Types of mig welding machine fluxes
Fluxes are chemical (liquid, solid, or gaseous materials) that remove oxide layers from the base metal and solder. Fluxes are used in soldering to remove such films and to protect the surfaces against reoxidation during soldering. There are various types of flux according to chemical makeup.
Types of mig welding flux:
Fluxes can be categorized by their chemical makeup:
- rosin-base fluxes
- organic fluxes
- inorganic fluxes
- synthetically activated fluxes (resins)
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- Water-white rosin dissolved in a suitable organic solvent is the closest model of a flux with noncorrosive residue. Rosin fluxes possess important physical and chemical properties that make them particularly suitable for use in the electrical industry.
- They are solid and inactive chemically at room temperature, but at soldering temperatures they gain sufficient activity to remove weakly adherent oxides from the noble metals gold and silver, as well as copper.
Nonactivated Rosin Flux:
- Although its noncorrosive nature has led to its widespread use in microelectronics, rosin base flux is lacking in chemical activity, which essentially limits its use to precleaned parts and to only a few metals that do not have adherent oxides.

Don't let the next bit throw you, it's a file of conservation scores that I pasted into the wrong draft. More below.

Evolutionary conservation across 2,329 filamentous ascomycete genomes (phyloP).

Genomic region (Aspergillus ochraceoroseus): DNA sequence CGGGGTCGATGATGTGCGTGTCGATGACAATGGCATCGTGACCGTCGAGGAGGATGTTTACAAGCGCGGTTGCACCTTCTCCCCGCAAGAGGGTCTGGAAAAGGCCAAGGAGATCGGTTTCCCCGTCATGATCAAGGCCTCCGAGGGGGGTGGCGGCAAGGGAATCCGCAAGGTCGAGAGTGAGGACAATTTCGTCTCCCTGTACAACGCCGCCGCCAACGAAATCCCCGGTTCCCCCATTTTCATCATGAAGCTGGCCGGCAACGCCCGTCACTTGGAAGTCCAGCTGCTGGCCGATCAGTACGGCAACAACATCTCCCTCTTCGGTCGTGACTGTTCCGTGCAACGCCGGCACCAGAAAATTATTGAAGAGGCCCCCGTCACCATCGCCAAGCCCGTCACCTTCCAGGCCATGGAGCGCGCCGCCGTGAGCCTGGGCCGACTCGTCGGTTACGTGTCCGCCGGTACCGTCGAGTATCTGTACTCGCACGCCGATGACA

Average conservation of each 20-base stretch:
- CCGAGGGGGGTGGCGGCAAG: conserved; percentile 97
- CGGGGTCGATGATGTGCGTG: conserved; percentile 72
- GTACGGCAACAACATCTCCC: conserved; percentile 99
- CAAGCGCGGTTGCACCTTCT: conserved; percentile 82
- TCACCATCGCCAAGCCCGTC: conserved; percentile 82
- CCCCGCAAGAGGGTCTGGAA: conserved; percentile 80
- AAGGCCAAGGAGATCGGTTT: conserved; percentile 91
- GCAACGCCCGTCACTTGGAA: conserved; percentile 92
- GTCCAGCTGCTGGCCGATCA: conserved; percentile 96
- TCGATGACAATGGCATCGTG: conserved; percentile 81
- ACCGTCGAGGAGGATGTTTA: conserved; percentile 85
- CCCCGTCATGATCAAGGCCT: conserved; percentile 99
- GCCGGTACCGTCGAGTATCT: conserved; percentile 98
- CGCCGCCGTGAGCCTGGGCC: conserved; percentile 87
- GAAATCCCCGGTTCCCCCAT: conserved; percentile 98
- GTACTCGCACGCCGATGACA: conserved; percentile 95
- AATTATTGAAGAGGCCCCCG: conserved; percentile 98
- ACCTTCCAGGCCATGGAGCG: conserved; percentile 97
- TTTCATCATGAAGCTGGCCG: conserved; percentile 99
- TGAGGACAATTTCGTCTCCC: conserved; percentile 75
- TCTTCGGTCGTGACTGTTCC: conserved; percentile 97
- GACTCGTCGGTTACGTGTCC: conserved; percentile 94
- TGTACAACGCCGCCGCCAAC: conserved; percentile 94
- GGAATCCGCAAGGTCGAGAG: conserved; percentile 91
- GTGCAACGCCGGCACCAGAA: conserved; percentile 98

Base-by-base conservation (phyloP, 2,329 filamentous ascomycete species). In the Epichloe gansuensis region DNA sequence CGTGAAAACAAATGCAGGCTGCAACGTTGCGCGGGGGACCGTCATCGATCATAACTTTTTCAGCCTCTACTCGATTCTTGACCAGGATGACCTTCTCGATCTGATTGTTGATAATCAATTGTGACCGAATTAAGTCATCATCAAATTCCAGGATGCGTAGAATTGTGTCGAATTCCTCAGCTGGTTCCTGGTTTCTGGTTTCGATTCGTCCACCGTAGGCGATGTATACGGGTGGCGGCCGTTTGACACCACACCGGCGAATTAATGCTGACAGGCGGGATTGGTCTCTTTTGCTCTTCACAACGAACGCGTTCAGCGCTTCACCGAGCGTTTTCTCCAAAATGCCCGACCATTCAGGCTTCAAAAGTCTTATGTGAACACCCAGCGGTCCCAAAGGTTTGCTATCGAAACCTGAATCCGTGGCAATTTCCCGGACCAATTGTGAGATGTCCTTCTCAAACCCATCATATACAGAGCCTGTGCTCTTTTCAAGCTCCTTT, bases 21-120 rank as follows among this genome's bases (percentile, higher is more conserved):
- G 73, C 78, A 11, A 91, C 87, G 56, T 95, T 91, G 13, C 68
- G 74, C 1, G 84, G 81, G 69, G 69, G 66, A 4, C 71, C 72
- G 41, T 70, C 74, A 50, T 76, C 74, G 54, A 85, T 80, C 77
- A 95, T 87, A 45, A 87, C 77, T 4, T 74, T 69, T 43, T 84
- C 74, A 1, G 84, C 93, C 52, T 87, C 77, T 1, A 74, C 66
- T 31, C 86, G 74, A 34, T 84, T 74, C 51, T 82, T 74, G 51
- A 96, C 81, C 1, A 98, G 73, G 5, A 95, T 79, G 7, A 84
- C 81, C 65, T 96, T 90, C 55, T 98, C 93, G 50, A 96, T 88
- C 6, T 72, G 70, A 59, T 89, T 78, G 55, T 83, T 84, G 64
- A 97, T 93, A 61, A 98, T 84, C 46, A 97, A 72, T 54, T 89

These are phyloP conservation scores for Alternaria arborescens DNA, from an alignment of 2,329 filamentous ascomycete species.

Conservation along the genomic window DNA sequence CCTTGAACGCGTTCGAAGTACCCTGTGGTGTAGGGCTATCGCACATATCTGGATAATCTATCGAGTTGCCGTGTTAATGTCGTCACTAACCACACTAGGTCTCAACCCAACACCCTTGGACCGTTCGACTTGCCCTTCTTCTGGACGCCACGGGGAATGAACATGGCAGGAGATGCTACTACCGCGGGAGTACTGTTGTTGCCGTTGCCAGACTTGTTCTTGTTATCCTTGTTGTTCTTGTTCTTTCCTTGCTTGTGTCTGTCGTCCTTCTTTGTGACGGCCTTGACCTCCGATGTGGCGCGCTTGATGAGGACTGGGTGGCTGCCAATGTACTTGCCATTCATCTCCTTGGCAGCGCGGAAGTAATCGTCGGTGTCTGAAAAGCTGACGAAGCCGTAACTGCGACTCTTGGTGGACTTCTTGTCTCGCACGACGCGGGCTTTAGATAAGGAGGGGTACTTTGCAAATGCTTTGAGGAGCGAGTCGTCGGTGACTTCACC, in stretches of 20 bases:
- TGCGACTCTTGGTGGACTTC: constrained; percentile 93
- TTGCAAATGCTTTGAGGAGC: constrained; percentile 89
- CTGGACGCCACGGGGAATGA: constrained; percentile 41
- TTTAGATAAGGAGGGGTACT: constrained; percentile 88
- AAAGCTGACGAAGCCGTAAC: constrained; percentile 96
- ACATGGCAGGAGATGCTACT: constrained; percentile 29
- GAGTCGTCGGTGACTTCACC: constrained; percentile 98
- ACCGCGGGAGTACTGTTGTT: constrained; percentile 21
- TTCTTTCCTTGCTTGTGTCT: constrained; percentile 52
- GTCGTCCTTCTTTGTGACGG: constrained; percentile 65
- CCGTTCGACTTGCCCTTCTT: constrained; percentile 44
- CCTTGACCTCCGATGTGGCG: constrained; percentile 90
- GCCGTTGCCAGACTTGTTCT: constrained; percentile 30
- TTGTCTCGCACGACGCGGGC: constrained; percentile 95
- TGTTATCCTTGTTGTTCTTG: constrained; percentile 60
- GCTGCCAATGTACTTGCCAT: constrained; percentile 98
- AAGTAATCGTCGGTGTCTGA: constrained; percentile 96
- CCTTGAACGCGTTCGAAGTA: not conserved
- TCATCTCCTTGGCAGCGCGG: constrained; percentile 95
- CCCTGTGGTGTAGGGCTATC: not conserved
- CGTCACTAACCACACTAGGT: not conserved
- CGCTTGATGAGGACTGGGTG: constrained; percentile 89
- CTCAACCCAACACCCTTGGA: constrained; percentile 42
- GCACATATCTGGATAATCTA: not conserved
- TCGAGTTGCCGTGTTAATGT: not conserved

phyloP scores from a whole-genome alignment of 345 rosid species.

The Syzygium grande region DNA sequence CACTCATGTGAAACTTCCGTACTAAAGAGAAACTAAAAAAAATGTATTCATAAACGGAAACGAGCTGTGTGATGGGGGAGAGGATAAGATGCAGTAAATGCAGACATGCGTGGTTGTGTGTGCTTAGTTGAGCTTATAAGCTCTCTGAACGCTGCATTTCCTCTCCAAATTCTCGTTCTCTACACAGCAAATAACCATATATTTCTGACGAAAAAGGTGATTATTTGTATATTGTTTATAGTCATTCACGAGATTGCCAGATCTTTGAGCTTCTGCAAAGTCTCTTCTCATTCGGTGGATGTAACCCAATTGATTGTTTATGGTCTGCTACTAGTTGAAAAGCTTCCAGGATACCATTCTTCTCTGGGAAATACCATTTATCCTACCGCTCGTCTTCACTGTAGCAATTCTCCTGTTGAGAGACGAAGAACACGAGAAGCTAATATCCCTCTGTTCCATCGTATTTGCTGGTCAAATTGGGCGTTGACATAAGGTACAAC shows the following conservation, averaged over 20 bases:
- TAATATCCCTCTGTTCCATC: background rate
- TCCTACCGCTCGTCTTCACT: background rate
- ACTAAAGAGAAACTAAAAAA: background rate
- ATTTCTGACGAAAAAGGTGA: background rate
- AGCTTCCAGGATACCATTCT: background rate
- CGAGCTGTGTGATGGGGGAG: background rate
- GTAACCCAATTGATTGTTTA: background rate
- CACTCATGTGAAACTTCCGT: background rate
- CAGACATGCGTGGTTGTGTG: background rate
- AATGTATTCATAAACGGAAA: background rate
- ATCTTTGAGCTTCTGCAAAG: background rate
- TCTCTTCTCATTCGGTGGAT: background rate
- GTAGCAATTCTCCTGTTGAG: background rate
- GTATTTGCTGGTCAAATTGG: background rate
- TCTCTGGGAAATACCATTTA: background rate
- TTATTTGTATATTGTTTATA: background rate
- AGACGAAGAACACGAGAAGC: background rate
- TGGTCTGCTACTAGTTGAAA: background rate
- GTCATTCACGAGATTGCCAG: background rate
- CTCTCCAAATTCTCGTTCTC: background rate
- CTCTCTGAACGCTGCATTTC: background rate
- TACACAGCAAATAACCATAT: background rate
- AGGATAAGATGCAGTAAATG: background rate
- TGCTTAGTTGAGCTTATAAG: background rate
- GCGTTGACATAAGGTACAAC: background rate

- The active constituent, abiotic acid (C20H30O2), with a melting point of 173 °C (343 °F), becomes mildly active at soldering temperatures ranging from 177 to 316 °C (350 to 601 °F). The residue is hard, nonhygroscopic, electrically nonconductive, and noncorrosive.
Mildly Activated Rosin Flux:
- The very low chemical activity of rosin-base flux can be countered by the addition of activators, usually organic acids or amines.
- The end product, rosin mildly activated (RMA) flux, is still essentially noncorrosive, but is sufficiently active to remove oxides more reliably than the rosin-base flux. In addition, the residues are noncorrosive. However, care must be exercised in cases of high-reliability applications.
- It is advisable to specify that these fluxes be halide-free, in order to ensure that specific safety requirements are met in critical components. Even so, cleaning is now required to remove the flux residue. Both polar and nonpolar solvents have been used. These RMA fluxes are preferred for military, telephone, and other high-reliability electronic products.
- Activated rosin fluxes were developed to provide more chemically active fluxes for mass-produced electronics, such as packaged components.
- Most mass-produced electronics are manufactured using RMA fluxes. The use of chlorides in these fluxes requires effective cleaning after soldering to prevent corrosion and electrical leakage, because the presence of chloride ions in flux residue makes it conductive.
- Because of the chemistry of the activators, a double solvent cleaning is normally required. Activated rosin fluxes are widely used in commercial electronics and in high-reliability applications where the residue can be completely removed after soldering.
- Inorganic acids and salts that are highly corrosive and extremely active compose this class of fluxes.
- In many instances, they are not acceptable for use on electronics, but are suitable for plumbing and industrial applications.
- Inorganic fluxes do enable the soldering of ferrous alloys and high-nickel alloys used in electronic packages and hermetic enclosures. The difficulty of chloride ion removal has led to the gradual abandonment of inorganic fluxes, even for tinning purposes.